“I am reminded of the time I was asked to lead a workshop on forgiveness at a peace conference sponsored by the Little River Band of Odawa First Nation here in Michigan. At the time I was doing some work with the Fetzer Institute’s international Love and Forgiveness project. The workshop was packed with First Nations people and a handful of white Americans like me. I got started with my standard approach in these workshops but before I could get through the introductions, a Seneca woman from Wisconsin stood up, introduced herself in her tribal language and then told me “We don’t care about your ideas on forgiveness. We have our own ceremonies for dealing with that.” An Odawa man countered with his own experience of how forgiveness was helpful in his experience as a recovering alcoholic and I just sat down and let it go! This went on for a couple hours. Feelings were so strong that after we took a break they smudged the room to help settle the emotions. It was a tough place for me to be but in the end I received two of the greatest compliments I was ever given in my work as a mediator. One was from a venerable retired tribal judge who looked at me and said, “You’re a good facilitator.” The other came from another tribal member who told me, “We came all the way from Washington State to participate in the conference but were getting frustrated. This was the best workshop here because you let us talk.” Afterward, the Seneca woman gave us small net bags containing dried kernels of white corn and told us these were descendants of the corn given to the troops of General Washington at Valley Forge during the hard winter of 1777-78. I still have mine. Forgiveness indeed.”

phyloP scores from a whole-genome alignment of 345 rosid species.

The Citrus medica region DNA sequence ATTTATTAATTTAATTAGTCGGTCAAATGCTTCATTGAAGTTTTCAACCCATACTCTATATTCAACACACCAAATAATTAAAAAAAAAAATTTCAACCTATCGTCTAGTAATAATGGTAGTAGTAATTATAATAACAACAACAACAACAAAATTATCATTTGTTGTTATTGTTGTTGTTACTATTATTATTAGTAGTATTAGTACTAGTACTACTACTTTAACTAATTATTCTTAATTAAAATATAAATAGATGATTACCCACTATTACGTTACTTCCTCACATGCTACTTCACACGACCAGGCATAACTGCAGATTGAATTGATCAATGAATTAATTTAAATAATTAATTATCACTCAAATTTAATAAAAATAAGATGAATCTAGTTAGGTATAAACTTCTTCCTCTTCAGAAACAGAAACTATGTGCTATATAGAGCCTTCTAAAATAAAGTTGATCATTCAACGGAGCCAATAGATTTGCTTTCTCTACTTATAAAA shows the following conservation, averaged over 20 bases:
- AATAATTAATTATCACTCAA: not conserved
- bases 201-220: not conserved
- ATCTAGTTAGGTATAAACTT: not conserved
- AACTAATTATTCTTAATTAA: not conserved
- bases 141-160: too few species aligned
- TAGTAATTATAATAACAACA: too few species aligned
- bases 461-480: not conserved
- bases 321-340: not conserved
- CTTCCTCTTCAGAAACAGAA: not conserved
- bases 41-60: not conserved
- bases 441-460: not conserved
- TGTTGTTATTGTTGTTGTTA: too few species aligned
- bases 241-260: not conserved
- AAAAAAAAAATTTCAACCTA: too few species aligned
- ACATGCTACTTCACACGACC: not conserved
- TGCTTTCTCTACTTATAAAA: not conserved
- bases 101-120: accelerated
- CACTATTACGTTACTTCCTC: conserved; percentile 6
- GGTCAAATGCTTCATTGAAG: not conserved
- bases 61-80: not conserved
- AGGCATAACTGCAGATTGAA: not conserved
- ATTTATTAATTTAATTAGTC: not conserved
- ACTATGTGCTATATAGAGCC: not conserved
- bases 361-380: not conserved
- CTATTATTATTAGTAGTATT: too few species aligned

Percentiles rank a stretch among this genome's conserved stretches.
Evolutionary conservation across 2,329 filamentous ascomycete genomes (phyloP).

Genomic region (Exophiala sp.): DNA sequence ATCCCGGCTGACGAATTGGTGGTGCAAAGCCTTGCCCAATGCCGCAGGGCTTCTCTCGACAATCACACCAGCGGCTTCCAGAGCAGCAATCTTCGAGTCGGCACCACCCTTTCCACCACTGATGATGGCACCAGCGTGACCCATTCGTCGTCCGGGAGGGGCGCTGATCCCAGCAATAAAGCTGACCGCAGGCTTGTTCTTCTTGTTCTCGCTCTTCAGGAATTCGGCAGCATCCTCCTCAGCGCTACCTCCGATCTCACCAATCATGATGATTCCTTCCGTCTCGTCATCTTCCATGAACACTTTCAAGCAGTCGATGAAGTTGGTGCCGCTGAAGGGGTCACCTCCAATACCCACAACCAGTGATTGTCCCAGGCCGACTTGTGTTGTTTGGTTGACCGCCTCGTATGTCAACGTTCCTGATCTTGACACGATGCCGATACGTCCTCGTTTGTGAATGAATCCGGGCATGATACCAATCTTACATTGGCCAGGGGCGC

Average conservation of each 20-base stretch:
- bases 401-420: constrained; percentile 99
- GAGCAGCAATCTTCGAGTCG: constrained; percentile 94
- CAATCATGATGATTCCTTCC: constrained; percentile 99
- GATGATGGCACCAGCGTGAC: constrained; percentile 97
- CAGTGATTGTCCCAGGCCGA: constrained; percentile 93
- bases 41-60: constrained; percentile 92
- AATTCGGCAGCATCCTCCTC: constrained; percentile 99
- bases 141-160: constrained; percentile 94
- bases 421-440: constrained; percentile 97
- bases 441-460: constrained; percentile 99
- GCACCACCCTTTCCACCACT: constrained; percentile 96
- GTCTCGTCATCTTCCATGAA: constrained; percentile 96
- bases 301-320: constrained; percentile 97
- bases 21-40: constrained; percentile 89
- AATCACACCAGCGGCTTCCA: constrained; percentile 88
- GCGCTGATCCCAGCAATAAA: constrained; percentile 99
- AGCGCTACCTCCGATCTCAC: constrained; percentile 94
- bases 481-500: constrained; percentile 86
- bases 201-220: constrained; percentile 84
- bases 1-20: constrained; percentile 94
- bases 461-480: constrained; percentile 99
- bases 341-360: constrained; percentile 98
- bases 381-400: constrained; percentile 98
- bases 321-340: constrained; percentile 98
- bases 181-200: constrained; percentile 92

Barry Burnside, an old friend from my days in 1988 living in Christian community at Koinonia Partners outside Americus, Georgia.